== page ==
more from David M. Armstrong

Single Idea 17689

[catalogued under 26. Natural Theory / C. Causation / 2. Types of cause]

Full Idea

Lacks and absences could perhaps by thought of as effects, but we ought to be deeply reluctant to think of them as causes.

Gist of Idea

Absences might be effects, but surely not causes?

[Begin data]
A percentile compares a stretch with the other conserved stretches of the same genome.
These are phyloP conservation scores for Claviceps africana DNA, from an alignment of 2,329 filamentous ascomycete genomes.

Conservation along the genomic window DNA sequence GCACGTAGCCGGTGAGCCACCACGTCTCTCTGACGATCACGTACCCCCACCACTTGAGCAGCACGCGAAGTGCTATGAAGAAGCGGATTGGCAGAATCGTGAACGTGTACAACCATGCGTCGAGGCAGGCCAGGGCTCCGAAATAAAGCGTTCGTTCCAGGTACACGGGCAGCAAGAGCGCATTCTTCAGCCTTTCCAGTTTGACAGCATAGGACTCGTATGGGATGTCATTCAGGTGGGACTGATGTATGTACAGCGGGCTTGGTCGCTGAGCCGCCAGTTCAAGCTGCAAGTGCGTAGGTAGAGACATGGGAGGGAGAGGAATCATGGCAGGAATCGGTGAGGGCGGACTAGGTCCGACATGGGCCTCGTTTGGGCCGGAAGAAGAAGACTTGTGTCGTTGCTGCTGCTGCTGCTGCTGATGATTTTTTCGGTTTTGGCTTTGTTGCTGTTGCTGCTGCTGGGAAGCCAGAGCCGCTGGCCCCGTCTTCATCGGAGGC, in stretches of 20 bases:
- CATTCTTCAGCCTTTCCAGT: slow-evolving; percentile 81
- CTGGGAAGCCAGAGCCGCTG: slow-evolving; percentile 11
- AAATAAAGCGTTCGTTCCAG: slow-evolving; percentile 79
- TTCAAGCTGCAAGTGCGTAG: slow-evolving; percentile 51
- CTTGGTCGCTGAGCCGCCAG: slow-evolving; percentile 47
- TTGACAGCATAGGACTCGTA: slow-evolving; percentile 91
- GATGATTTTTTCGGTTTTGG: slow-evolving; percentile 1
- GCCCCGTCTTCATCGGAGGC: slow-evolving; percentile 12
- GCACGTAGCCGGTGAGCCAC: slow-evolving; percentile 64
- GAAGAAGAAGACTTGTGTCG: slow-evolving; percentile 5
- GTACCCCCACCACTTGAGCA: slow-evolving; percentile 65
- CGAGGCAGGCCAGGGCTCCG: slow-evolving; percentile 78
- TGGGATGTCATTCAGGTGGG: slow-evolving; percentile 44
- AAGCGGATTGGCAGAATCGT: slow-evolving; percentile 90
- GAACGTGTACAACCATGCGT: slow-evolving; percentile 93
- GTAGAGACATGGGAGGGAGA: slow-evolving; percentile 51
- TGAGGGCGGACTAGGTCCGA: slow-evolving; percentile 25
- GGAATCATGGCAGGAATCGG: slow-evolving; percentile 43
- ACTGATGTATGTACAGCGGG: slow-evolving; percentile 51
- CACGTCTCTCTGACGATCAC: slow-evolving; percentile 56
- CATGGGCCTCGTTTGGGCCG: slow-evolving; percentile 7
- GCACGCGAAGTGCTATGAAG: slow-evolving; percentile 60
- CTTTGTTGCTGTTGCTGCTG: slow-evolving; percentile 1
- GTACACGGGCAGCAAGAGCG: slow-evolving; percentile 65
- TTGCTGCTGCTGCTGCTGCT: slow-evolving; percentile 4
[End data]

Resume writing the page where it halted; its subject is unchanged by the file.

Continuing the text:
David M. Armstrong (What is a Law of Nature? [1983], 10.4)

Book Reference

Armstrong,D.M.: 'What is a Law of Nature?' [CUP 1985], p.147

A Reaction

Odd. So we allow that they exist (as effects), but then deny that they have any causal powers?